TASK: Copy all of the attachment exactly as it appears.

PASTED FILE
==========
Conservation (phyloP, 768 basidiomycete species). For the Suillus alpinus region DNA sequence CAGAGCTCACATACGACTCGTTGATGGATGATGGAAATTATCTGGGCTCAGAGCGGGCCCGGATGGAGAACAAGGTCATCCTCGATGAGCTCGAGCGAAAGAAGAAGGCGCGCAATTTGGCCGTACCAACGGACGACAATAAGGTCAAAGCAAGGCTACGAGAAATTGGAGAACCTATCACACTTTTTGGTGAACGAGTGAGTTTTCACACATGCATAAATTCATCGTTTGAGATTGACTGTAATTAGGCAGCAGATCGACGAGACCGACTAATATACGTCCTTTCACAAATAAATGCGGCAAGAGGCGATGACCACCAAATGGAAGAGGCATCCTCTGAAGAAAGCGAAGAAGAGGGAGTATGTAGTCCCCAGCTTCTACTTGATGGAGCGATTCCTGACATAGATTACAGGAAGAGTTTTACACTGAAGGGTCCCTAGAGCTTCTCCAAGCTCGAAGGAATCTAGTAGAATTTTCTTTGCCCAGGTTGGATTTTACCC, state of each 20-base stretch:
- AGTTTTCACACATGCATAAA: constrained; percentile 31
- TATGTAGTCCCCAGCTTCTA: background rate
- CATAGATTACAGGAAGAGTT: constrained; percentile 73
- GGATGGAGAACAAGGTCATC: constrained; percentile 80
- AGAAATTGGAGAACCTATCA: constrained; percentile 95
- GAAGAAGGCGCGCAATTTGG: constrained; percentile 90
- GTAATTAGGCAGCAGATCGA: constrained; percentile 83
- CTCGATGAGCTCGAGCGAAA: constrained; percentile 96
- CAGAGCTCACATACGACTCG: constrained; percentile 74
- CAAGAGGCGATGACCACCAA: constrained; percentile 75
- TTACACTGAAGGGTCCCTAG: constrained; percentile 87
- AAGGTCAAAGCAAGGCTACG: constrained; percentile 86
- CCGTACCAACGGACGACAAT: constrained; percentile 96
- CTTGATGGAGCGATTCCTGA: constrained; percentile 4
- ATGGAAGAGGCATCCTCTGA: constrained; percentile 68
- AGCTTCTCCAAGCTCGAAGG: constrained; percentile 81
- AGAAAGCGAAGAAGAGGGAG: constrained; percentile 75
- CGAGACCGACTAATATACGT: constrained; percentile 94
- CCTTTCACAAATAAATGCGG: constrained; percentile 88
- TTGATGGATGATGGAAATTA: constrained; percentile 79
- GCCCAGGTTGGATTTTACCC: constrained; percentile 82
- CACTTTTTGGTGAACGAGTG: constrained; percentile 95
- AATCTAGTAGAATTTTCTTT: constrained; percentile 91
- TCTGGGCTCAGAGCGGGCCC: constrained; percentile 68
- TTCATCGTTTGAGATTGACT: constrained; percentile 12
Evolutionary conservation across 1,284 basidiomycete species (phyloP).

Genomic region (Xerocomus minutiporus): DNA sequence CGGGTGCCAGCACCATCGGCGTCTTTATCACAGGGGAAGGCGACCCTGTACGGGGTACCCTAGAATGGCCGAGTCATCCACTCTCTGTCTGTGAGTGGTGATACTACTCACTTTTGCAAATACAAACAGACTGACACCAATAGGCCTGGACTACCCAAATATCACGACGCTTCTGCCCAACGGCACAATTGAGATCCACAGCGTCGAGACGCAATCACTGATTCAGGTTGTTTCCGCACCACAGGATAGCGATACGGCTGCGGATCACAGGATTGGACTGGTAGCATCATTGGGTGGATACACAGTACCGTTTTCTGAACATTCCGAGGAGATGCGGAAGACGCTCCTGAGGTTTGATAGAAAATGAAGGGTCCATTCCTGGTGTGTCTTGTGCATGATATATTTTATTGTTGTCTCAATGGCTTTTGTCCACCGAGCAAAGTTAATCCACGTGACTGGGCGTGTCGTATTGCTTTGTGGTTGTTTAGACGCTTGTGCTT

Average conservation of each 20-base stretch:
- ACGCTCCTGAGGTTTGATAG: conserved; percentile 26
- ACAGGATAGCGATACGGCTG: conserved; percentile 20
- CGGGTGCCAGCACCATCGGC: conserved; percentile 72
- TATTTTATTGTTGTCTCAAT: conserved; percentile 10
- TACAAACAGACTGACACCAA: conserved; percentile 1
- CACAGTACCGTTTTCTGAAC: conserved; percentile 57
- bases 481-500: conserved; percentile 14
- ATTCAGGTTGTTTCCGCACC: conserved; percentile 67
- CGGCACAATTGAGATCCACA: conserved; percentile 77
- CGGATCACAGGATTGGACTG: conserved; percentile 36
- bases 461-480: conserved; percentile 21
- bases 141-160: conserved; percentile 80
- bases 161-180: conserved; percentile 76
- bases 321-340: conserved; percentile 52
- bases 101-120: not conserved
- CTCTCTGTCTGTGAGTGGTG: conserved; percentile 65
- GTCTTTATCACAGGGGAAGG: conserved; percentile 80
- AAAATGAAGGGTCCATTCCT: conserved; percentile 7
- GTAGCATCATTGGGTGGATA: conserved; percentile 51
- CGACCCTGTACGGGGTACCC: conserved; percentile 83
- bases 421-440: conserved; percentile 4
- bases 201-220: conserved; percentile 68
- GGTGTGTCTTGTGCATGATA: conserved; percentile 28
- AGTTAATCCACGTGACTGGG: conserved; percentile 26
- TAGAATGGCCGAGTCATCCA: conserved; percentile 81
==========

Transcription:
Conservation (phyloP, 768 basidiomycete species). For the Suillus alpinus region DNA sequence CAGAGCTCACATACGACTCGTTGATGGATGATGGAAATTATCTGGGCTCAGAGCGGGCCCGGATGGAGAACAAGGTCATCCTCGATGAGCTCGAGCGAAAGAAGAAGGCGCGCAATTTGGCCGTACCAACGGACGACAATAAGGTCAAAGCAAGGCTACGAGAAATTGGAGAACCTATCACACTTTTTGGTGAACGAGTGAGTTTTCACACATGCATAAATTCATCGTTTGAGATTGACTGTAATTAGGCAGCAGATCGACGAGACCGACTAATATACGTCCTTTCACAAATAAATGCGGCAAGAGGCGATGACCACCAAATGGAAGAGGCATCCTCTGAAGAAAGCGAAGAAGAGGGAGTATGTAGTCCCCAGCTTCTACTTGATGGAGCGATTCCTGACATAGATTACAGGAAGAGTTTTACACTGAAGGGTCCCTAGAGCTTCTCCAAGCTCGAAGGAATCTAGTAGAATTTTCTTTGCCCAGGTTGGATTTTACCC, state of each 20-base stretch:
- AGTTTTCACACATGCATAAA: constrained; percentile 31
- TATGTAGTCCCCAGCTTCTA: background rate
- CATAGATTACAGGAAGAGTT: constrained; percentile 73
- GGATGGAGAACAAGGTCATC: constrained; percentile 80
- AGAAATTGGAGAACCTATCA: constrained; percentile 95
- GAAGAAGGCGCGCAATTTGG: constrained; percentile 90
- GTAATTAGGCAGCAGATCGA: constrained; percentile 83
- CTCGATGAGCTCGAGCGAAA: constrained; percentile 96
- CAGAGCTCACATACGACTCG: constrained; percentile 74
- CAAGAGGCGATGACCACCAA: constrained; percentile 75
- TTACACTGAAGGGTCCCTAG: constrained; percentile 87
- AAGGTCAAAGCAAGGCTACG: constrained; percentile 86
- CCGTACCAACGGACGACAAT: constrained; percentile 96
- CTTGATGGAGCGATTCCTGA: constrained; percentile 4
- ATGGAAGAGGCATCCTCTGA: constrained; percentile 68
- AGCTTCTCCAAGCTCGAAGG: constrained; percentile 81
- AGAAAGCGAAGAAGAGGGAG: constrained; percentile 75
- CGAGACCGACTAATATACGT: constrained; percentile 94
- CCTTTCACAAATAAATGCGG: constrained; percentile 88
- TTGATGGATGATGGAAATTA: constrained; percentile 79
- GCCCAGGTTGGATTTTACCC: constrained; percentile 82
- CACTTTTTGGTGAACGAGTG: constrained; percentile 95
- AATCTAGTAGAATTTTCTTT: constrained; percentile 91
- TCTGGGCTCAGAGCGGGCCC: constrained; percentile 68
- TTCATCGTTTGAGATTGACT: constrained; percentile 12
Evolutionary conservation across 1,284 basidiomycete species (phyloP).

Genomic region (Xerocomus minutiporus): DNA sequence CGGGTGCCAGCACCATCGGCGTCTTTATCACAGGGGAAGGCGACCCTGTACGGGGTACCCTAGAATGGCCGAGTCATCCACTCTCTGTCTGTGAGTGGTGATACTACTCACTTTTGCAAATACAAACAGACTGACACCAATAGGCCTGGACTACCCAAATATCACGACGCTTCTGCCCAACGGCACAATTGAGATCCACAGCGTCGAGACGCAATCACTGATTCAGGTTGTTTCCGCACCACAGGATAGCGATACGGCTGCGGATCACAGGATTGGACTGGTAGCATCATTGGGTGGATACACAGTACCGTTTTCTGAACATTCCGAGGAGATGCGGAAGACGCTCCTGAGGTTTGATAGAAAATGAAGGGTCCATTCCTGGTGTGTCTTGTGCATGATATATTTTATTGTTGTCTCAATGGCTTTTGTCCACCGAGCAAAGTTAATCCACGTGACTGGGCGTGTCGTATTGCTTTGTGGTTGTTTAGACGCTTGTGCTT

Average conservation of each 20-base stretch:
- ACGCTCCTGAGGTTTGATAG: conserved; percentile 26
- ACAGGATAGCGATACGGCTG: conserved; percentile 20
- CGGGTGCCAGCACCATCGGC: conserved; percentile 72
- TATTTTATTGTTGTCTCAAT: conserved; percentile 10
- TACAAACAGACTGACACCAA: conserved; percentile 1
- CACAGTACCGTTTTCTGAAC: conserved; percentile 57
- bases 481-500: conserved; percentile 14
- ATTCAGGTTGTTTCCGCACC: conserved; percentile 67
- CGGCACAATTGAGATCCACA: conserved; percentile 77
- CGGATCACAGGATTGGACTG: conserved; percentile 36
- bases 461-480: conserved; percentile 21
- bases 141-160: conserved; percentile 80
- bases 161-180: conserved; percentile 76
- bases 321-340: conserved; percentile 52
- bases 101-120: not conserved
- CTCTCTGTCTGTGAGTGGTG: conserved; percentile 65
- GTCTTTATCACAGGGGAAGG: conserved; percentile 80
- AAAATGAAGGGTCCATTCCT: conserved; percentile 7
- GTAGCATCATTGGGTGGATA: conserved; percentile 51
- CGACCCTGTACGGGGTACCC: conserved; percentile 83
- bases 421-440: conserved; percentile 4
- bases 201-220: conserved; percentile 68
- GGTGTGTCTTGTGCATGATA: conserved; percentile 28
- AGTTAATCCACGTGACTGGG: conserved; percentile 26
- TAGAATGGCCGAGTCATCCA: conserved; percentile 81